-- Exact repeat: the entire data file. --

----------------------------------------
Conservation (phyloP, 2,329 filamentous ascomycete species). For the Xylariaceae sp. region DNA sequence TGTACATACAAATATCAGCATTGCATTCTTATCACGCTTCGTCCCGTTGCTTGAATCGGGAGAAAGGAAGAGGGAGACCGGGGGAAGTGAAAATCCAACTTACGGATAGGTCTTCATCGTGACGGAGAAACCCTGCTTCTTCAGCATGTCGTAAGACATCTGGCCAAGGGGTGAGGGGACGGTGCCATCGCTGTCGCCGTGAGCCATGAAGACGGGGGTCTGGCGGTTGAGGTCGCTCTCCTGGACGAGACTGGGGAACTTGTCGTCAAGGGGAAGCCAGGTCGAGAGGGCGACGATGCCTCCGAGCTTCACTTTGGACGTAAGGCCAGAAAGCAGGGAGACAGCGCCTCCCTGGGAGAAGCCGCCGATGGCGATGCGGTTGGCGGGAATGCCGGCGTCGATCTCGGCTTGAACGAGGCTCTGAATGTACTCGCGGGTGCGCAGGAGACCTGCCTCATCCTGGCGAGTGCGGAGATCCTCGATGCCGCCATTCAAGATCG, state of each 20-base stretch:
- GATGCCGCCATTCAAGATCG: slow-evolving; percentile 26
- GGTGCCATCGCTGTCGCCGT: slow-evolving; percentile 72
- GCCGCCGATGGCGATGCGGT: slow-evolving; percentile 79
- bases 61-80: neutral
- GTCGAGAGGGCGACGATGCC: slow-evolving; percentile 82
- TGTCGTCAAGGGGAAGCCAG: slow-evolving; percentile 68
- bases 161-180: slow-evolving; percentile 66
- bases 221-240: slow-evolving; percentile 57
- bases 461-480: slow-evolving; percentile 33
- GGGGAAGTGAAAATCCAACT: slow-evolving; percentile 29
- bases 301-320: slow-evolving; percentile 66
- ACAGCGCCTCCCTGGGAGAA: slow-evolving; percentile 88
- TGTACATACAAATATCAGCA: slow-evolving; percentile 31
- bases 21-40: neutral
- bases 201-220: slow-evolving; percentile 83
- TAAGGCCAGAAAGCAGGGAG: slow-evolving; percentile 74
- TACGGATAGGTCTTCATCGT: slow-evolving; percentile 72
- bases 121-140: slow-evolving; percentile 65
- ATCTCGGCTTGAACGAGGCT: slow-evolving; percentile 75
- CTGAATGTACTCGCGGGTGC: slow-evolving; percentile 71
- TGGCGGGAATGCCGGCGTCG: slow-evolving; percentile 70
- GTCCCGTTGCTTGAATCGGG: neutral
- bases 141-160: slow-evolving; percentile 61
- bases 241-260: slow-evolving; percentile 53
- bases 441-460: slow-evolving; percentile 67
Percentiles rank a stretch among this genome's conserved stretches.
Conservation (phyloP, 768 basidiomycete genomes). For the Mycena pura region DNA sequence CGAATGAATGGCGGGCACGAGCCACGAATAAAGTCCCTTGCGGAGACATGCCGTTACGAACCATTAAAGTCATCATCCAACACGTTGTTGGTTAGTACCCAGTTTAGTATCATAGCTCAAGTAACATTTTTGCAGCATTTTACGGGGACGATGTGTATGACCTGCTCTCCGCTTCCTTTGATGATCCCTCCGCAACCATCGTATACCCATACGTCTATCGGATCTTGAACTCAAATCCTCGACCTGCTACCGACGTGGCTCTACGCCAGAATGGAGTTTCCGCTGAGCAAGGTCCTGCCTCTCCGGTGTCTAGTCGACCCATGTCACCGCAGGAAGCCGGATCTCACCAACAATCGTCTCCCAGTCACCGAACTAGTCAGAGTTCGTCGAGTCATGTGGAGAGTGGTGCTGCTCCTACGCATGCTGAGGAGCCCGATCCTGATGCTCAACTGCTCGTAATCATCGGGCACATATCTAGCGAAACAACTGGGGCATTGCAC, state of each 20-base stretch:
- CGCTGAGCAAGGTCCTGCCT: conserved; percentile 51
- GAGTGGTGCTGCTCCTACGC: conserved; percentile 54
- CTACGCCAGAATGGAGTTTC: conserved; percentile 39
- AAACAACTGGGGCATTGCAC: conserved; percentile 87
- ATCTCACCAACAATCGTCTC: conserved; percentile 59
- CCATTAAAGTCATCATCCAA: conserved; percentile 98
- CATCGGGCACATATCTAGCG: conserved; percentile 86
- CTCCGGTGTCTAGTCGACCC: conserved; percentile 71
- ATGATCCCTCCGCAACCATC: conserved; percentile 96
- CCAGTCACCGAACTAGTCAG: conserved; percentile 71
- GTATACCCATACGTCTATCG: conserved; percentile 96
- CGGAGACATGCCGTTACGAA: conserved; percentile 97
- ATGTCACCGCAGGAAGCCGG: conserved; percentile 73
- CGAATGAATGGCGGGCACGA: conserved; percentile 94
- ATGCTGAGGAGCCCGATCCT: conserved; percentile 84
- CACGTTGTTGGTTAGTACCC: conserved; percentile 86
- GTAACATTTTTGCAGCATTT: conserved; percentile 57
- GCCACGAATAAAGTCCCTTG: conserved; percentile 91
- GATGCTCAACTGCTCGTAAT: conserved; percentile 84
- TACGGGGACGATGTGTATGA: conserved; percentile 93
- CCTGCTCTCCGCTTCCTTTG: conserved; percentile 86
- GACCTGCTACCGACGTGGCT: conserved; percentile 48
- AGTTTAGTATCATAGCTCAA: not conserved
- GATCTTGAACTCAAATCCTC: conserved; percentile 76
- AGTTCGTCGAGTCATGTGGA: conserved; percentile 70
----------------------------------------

Conservation (phyloP, 2,329 filamentous ascomycete species). For the Xylariaceae sp. region DNA sequence TGTACATACAAATATCAGCATTGCATTCTTATCACGCTTCGTCCCGTTGCTTGAATCGGGAGAAAGGAAGAGGGAGACCGGGGGAAGTGAAAATCCAACTTACGGATAGGTCTTCATCGTGACGGAGAAACCCTGCTTCTTCAGCATGTCGTAAGACATCTGGCCAAGGGGTGAGGGGACGGTGCCATCGCTGTCGCCGTGAGCCATGAAGACGGGGGTCTGGCGGTTGAGGTCGCTCTCCTGGACGAGACTGGGGAACTTGTCGTCAAGGGGAAGCCAGGTCGAGAGGGCGACGATGCCTCCGAGCTTCACTTTGGACGTAAGGCCAGAAAGCAGGGAGACAGCGCCTCCCTGGGAGAAGCCGCCGATGGCGATGCGGTTGGCGGGAATGCCGGCGTCGATCTCGGCTTGAACGAGGCTCTGAATGTACTCGCGGGTGCGCAGGAGACCTGCCTCATCCTGGCGAGTGCGGAGATCCTCGATGCCGCCATTCAAGATCG, state of each 20-base stretch:
- GATGCCGCCATTCAAGATCG: slow-evolving; percentile 26
- GGTGCCATCGCTGTCGCCGT: slow-evolving; percentile 72
- GCCGCCGATGGCGATGCGGT: slow-evolving; percentile 79
- bases 61-80: neutral
- GTCGAGAGGGCGACGATGCC: slow-evolving; percentile 82
- TGTCGTCAAGGGGAAGCCAG: slow-evolving; percentile 68
- bases 161-180: slow-evolving; percentile 66
- bases 221-240: slow-evolving; percentile 57
- bases 461-480: slow-evolving; percentile 33
- GGGGAAGTGAAAATCCAACT: slow-evolving; percentile 29
- bases 301-320: slow-evolving; percentile 66
- ACAGCGCCTCCCTGGGAGAA: slow-evolving; percentile 88
- TGTACATACAAATATCAGCA: slow-evolving; percentile 31
- bases 21-40: neutral
- bases 201-220: slow-evolving; percentile 83
- TAAGGCCAGAAAGCAGGGAG: slow-evolving; percentile 74
- TACGGATAGGTCTTCATCGT: slow-evolving; percentile 72
- bases 121-140: slow-evolving; percentile 65
- ATCTCGGCTTGAACGAGGCT: slow-evolving; percentile 75
- CTGAATGTACTCGCGGGTGC: slow-evolving; percentile 71
- TGGCGGGAATGCCGGCGTCG: slow-evolving; percentile 70
- GTCCCGTTGCTTGAATCGGG: neutral
- bases 141-160: slow-evolving; percentile 61
- bases 241-260: slow-evolving; percentile 53
- bases 441-460: slow-evolving; percentile 67
Percentiles rank a stretch among this genome's conserved stretches.
Conservation (phyloP, 768 basidiomycete genomes). For the Mycena pura region DNA sequence CGAATGAATGGCGGGCACGAGCCACGAATAAAGTCCCTTGCGGAGACATGCCGTTACGAACCATTAAAGTCATCATCCAACACGTTGTTGGTTAGTACCCAGTTTAGTATCATAGCTCAAGTAACATTTTTGCAGCATTTTACGGGGACGATGTGTATGACCTGCTCTCCGCTTCCTTTGATGATCCCTCCGCAACCATCGTATACCCATACGTCTATCGGATCTTGAACTCAAATCCTCGACCTGCTACCGACGTGGCTCTACGCCAGAATGGAGTTTCCGCTGAGCAAGGTCCTGCCTCTCCGGTGTCTAGTCGACCCATGTCACCGCAGGAAGCCGGATCTCACCAACAATCGTCTCCCAGTCACCGAACTAGTCAGAGTTCGTCGAGTCATGTGGAGAGTGGTGCTGCTCCTACGCATGCTGAGGAGCCCGATCCTGATGCTCAACTGCTCGTAATCATCGGGCACATATCTAGCGAAACAACTGGGGCATTGCAC, state of each 20-base stretch:
- CGCTGAGCAAGGTCCTGCCT: conserved; percentile 51
- GAGTGGTGCTGCTCCTACGC: conserved; percentile 54
- CTACGCCAGAATGGAGTTTC: conserved; percentile 39
- AAACAACTGGGGCATTGCAC: conserved; percentile 87
- ATCTCACCAACAATCGTCTC: conserved; percentile 59
- CCATTAAAGTCATCATCCAA: conserved; percentile 98
- CATCGGGCACATATCTAGCG: conserved; percentile 86
- CTCCGGTGTCTAGTCGACCC: conserved; percentile 71
- ATGATCCCTCCGCAACCATC: conserved; percentile 96
- CCAGTCACCGAACTAGTCAG: conserved; percentile 71
- GTATACCCATACGTCTATCG: conserved; percentile 96
- CGGAGACATGCCGTTACGAA: conserved; percentile 97
- ATGTCACCGCAGGAAGCCGG: conserved; percentile 73
- CGAATGAATGGCGGGCACGA: conserved; percentile 94
- ATGCTGAGGAGCCCGATCCT: conserved; percentile 84
- CACGTTGTTGGTTAGTACCC: conserved; percentile 86
- GTAACATTTTTGCAGCATTT: conserved; percentile 57
- GCCACGAATAAAGTCCCTTG: conserved; percentile 91
- GATGCTCAACTGCTCGTAAT: conserved; percentile 84
- TACGGGGACGATGTGTATGA: conserved; percentile 93
- CCTGCTCTCCGCTTCCTTTG: conserved; percentile 86
- GACCTGCTACCGACGTGGCT: conserved; percentile 48
- AGTTTAGTATCATAGCTCAA: not conserved
- GATCTTGAACTCAAATCCTC: conserved; percentile 76
- AGTTCGTCGAGTCATGTGGA: conserved; percentile 70